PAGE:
From St Peter 's, Wellesbourne in Warwickshire.
The Mark of a Leader. This week Mark Tully looks at what makes people good leaders.
Producer Beverley McAinsh. Repeated at 11.30pm
Anothertopical episode of the farming programme. Producer Hugh O'Donnell
Roger Bolton with the religious and ethical news of the week. Producer Liz Leonard. E-MAIL: firstname.lastname@example.org
Rula Lenska speaks on behalf of a charity which helps children around the world who are facing extreme hardship.
Producer Anne Downing.
DONATIONS: Children in Crisis, [address removed].
CREDIT CARDS: Freephone [number removed].
Rptd at 9.25pm and Thursday 3.27pm
Remembering the Future. A reflection marking the first Holocaust Memorial Day from St Jude's on the Hill, Hampstead Garden Suburb, led by the Rt Rev Richard Harries , Bishop of Oxford and Chair of the Council of Christians and Jews. The Chief Rabbi, Dr Jonathan Sacks , visits the holocaust exhibition at the Imperial War Museum in the company of Sister Margaret Shepherd, and reflects on the holocaust victims of many different races and cultures. Music is by the Zemel Choir, accompanied by the Bochmann String Quartet.
Presented by Eddie Mair. Editor Kevin Marsh
Sue Lawley's castaway this week is photographer
Terry O'Neill. For 40 years he has captured the rich and famous on film, from Sir Laurence Olivier and Mick Jagger to Brigitte Bardot and Kate MOSS. Producer Miranda Birch. Shortened 9pm
Nicholas Parsons chairs the panel game where celebrities speak without hesitation, repetition or deviation on any given topic. Repeated from Monday
As part of Radio 4's Victoria Season the programme asks if the Industrial Revolution and the Victorian age of progress broke England's hard-won relationship with food production and the land.
Action Line: [number removed]
(Extended repeat tomorrow 4pm)
With James Cox.
Russell Davies examines the stories behind the opening nights of well-known musicals.
Hastily assembled to fill a gap at the Bristol Old Vic, the opening night of Salad Days came at a rush, but the audience was captivated. Propelled on to the West End stage, the magic piano captured the hearts of 1954 theatregoers. Davies talks to Sheridan Morley and members of the original cast to discover how this simple end-of-term romp became the longest running musical of its time.
(Repeated Saturday 11pm)
John Cushnie, Pippa Greenwood and Roy Lancaster are guests of gardening clubs in Gloucestershire, while chairman Eric Robson discovers how the invention of the lawn mower revolutionised Victorian gardening.
Alan Titchmarsh: page 37
Colin Dexter and guests, novelist Vikram Seth and Don Manley, crossword setter for The Observer, examine and explain the key elements of the crossword puzzle. Examples used are drawn from the previous week's broadsheets.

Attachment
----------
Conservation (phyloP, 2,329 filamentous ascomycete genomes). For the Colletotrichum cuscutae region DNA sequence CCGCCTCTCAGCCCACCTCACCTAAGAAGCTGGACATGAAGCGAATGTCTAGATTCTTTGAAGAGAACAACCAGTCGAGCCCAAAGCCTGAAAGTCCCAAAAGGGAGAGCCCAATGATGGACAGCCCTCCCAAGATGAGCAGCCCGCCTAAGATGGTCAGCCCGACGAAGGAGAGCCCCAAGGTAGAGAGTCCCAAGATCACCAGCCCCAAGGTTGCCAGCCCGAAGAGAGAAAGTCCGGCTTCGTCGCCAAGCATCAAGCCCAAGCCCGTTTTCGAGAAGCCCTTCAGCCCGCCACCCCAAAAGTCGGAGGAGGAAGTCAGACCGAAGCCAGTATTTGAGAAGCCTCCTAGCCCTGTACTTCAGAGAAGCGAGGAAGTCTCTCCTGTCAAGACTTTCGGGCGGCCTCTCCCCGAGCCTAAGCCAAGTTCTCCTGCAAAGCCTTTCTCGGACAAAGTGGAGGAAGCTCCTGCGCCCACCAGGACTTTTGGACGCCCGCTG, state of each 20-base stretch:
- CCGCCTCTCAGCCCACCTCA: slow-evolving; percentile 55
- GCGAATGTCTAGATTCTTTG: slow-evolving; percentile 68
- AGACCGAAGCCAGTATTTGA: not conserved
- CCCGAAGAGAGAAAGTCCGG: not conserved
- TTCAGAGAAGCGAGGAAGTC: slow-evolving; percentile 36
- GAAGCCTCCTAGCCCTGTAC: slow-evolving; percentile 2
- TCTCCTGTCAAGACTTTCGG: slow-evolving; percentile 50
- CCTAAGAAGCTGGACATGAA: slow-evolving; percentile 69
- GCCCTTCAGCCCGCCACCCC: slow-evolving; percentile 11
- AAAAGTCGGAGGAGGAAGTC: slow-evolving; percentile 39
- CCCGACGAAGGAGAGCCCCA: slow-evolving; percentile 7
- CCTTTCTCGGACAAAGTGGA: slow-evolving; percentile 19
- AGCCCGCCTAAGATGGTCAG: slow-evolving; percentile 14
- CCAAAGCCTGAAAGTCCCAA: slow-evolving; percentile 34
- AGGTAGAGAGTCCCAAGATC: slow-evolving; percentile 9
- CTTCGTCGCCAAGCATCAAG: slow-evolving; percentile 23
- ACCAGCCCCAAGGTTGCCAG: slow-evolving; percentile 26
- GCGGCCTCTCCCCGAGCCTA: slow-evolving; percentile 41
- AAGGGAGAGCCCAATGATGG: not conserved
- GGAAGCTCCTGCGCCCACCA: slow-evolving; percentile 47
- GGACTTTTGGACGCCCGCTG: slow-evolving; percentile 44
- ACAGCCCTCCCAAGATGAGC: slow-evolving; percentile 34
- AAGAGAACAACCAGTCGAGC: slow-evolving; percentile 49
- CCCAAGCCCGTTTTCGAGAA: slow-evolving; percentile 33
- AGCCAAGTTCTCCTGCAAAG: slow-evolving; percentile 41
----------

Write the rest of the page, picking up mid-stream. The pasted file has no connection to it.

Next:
Robertson Davies's celebrated trilogy on the life and death of Francis Cornish, international art expert and mysterious millionaire philanthropist, is dramatised in three parts by Roger Danes.
As Cornish looks down from Limbo, nervously awaiting whatever Fate has in store for his not entirely spotless soul, his family and colleagues in Toronto begin to oversee the disposal of his vast, priceless, but perhaps slightly dubious art collection.
(Repeated Saturday 9pm)
Charl ie Lee Potter looks at the world of books.
Producer Fiona McLean. Repeated Friday 4pm
Frank Delaney presents a selection of poems inspired by cats, including verse by DH Lawrence, TS Eliot and Stevie Smith. Readers Susie Brann , Stephen Moore , Tim Piggot Smith and Bill Wallis. Producer Paul Dodgson. Repeated Saturday 11.30pm
Gerry Northam investigates major issues at home and abroad. Repeated from Tuesday
Drawing on his own experience, expert analysis and the confessions of ordinary people, Michael Rosen examines what it is to be wrong.
The Ancient Mariner Principle. He shot the albatross but why all the fuss? What is shame, when is it a good thing and when is it not? Rosen looks at why some people will never admit they are wrong and what that does to society. Producer Jane Ray. Repeated Saturday 7.45pm
Nick Clarke presents his selection of extracts from BBC radio over the past seven days.
Phone: [number removed]
Fax: [number removed]. E-Mail: [address removed]
Website: [address removed]
Phil treads a careful path. Repeated tomorrow 2pm
Soap and Flannel with Alison Graham : page 32 Mark Lawson 's Audio Review: page 46
Phil Hammond presents the discussion programme, looking at perceptions of various industries. Comedy comes underthe spotlight this week as Hammond quizzes Barry Cryer , John Sessions , Caroline Raphael (Radio 4's commissioning editor for comedy) and Richard Al len Turner from Avalon. Producer Alison Vernon-Smith
Richard Al Len
Roger Boiton airs listeners' views on BBC radio programmes and policy. Repeated from Friday
Marcel Berlins presents the programme that tackles legal issues. Repeated from Thursday
Repeated from yesterday 12 noon
Beyond the Boom. The great American economic boom has beaten all records, but if it is ending, what happens next? With Peter Day. Repeated from Thursday
Next week's political headlines with Andrew Rawnsley. Including 10.45 Hacks from the Sticks Max Pearson follows a day in the life of a regional lobby correspondent. Editor John Evans
Hacks from the Sticks repeated Wednesday 8.45pm
Libby Purves presents a guide to the wide world of learning. Repeated from Tuesday
In his novel Grace Notes, Bernard MacLaverty paints the portrait of a young Belfast composer struggling to come to terms with her background, motherhood and artistry. Peter Stead explores this world with author Frances Hendron and composer DeirdreGribbin. Producer Paul Evans (R)